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Atlanta Botanical Garden wins right to ban guns from its property

A handgun. (Photo by Thomas Def via Unsplash.)

By John Ruch

The Atlanta Botanical Garden has won the right to ban guns from its property after an eight-year court battle with the advocacy group GA2A.

The Jan. 31 Georgia Court of Appeals decision comes as the state just allowed permit-less toting of concealed firearms — so-called Constitutional carry. It highlights what advocates on both sides have said is the pressing issue of where those guns can be carried. One question is whether it will dampen challenges to bans on similar City-owned properties.

Mary Pat Matheson, the Garden’s president and CEO, said in a written statement that the organization will “continue to operate as a gun-free zone” thanks to the decision.

“We believe this was the right decision for all, and the Garden will remain gun-free,” she said. “To be clear, the Garden is neither anti-gun nor pro-gun, but pro-Garden. We celebrate families and children, and create incredible experiences for the hundreds of thousands of guests who visit the Garden annually.”

The case began in 2014 when the Garden, located in Midtown’s Piedmont Park, kicked out Monroe County resident Phillip Evans for carrying a handgun on his waistband. Evans and GA2A — then known as GeorgiaCarry.org — soon sued. While private property owners and tenants generally can ban guns, public entities cannot. The Garden leases its land from the City of Atlanta, and the plaintiffs argued it thus lacked the ability to ban guns.

After years of legal battling, including two trips to the Supreme Court of Georgia, that generally favored the Garden, the controversy finally boiled down to one issue — whether the Garden’s lease was a type that allowed the gun ban. The Court of Appeals decision affirms that the Garden’s lease is indeed the type that gives them private property rights, thus “allowing the Garden to exclude weapons.”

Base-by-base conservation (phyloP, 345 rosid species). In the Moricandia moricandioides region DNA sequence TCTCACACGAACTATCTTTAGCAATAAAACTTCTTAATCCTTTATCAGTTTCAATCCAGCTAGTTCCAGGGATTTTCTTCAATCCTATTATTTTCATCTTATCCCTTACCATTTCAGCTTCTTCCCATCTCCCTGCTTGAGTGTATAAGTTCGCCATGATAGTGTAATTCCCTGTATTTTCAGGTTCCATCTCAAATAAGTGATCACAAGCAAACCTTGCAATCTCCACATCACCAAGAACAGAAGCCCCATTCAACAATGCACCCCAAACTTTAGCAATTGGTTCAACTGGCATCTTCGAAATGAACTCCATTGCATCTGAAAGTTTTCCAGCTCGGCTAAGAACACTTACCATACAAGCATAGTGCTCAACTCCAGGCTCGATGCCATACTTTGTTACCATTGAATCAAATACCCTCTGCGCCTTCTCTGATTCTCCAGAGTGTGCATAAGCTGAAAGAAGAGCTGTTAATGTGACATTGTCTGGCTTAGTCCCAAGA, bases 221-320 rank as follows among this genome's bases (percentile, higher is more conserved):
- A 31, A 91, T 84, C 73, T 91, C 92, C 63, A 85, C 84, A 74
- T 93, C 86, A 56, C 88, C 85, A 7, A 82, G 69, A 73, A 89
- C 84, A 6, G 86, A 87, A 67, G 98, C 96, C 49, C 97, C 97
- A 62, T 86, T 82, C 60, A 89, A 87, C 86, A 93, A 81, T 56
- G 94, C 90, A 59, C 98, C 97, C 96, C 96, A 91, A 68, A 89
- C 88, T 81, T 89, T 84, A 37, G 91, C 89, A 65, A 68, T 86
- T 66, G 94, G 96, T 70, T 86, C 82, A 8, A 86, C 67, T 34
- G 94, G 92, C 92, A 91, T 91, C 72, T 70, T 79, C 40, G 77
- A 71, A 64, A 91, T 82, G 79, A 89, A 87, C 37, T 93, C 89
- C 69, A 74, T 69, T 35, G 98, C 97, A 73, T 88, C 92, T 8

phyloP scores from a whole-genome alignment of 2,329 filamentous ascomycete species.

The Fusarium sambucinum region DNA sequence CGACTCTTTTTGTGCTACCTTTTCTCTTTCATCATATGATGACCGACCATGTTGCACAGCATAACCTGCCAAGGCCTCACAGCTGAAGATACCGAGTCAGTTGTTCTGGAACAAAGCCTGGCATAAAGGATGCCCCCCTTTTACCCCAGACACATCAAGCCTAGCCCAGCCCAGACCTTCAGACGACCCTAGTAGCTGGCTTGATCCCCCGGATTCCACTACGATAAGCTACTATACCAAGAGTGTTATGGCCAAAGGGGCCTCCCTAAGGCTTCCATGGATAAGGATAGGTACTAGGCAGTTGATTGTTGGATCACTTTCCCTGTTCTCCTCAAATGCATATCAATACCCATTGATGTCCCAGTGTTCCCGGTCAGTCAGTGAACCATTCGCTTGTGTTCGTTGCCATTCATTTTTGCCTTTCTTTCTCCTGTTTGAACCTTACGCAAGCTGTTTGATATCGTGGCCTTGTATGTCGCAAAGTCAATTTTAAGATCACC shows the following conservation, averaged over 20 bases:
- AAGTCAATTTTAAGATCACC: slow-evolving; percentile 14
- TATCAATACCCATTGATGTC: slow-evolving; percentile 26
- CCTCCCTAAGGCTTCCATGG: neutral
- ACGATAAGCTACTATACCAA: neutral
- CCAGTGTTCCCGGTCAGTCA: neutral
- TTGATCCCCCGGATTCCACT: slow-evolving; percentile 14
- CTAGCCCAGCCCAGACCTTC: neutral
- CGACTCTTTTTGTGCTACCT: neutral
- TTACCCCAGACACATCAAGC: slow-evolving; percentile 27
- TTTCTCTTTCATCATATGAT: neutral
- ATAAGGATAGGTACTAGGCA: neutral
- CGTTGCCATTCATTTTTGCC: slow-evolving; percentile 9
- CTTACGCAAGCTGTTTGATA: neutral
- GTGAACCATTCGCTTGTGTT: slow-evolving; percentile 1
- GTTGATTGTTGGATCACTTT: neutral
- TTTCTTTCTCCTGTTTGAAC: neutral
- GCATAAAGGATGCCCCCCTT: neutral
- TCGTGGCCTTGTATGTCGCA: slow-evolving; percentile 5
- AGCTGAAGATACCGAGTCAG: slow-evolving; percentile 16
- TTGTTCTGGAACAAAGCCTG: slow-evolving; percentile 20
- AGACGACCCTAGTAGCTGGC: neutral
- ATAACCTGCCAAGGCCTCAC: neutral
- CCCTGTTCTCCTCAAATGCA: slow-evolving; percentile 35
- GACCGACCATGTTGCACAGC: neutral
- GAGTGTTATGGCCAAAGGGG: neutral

Evans’ attorney, John Monroe, said he would not appeal further, meaning that the Court of Appeals’ decision is final. It does leave some wiggle room, though, for other legal questions raised by the debate.

The City leases other property to major institutions, such as the amphitheaters operated by concert promoter Live Nation at Chastain Park and Lakewood. Evans, who carried the gun at the Garden deliberately to challenge its ban, has said he is considering doing the same at the amphitheater. The court decision about the details of the Garden’s lease does not automatically apply to those other properties, where the individual lease details could be a different issue.

Evans declined to comment about the Garden decision, adding, “I’ll have to see what develops with the Chastain situation” when asked about the possible challenge.

Another question is whether the type of lease the Garden is affirmed to have puts it on the hook for what would be a whopping property tax bill. The Garden, a nonprofit organization, has said it has a statutory tax exemption. The plaintiffs argued the exemption was improperly granted and violates the Georgia Constitution, using that as part of their argument about the nature and intent of the lease. The court said that for the purposes of its ruling on the core issue about the lease, the question of exemption procedure was irrelevant and the constitutional claim unproven.

Asked whether the Garden has moved to clarify the exemption or has heard from any taxing authority about it, spokesperson Danny Flanders noted that tax liability was not the direct legal issue in the lawsuit and said “it is not an issue now.”

Correction: A previous version of this article contained an incorrect reference to the lawsuit being a federal, rather than state, court case.


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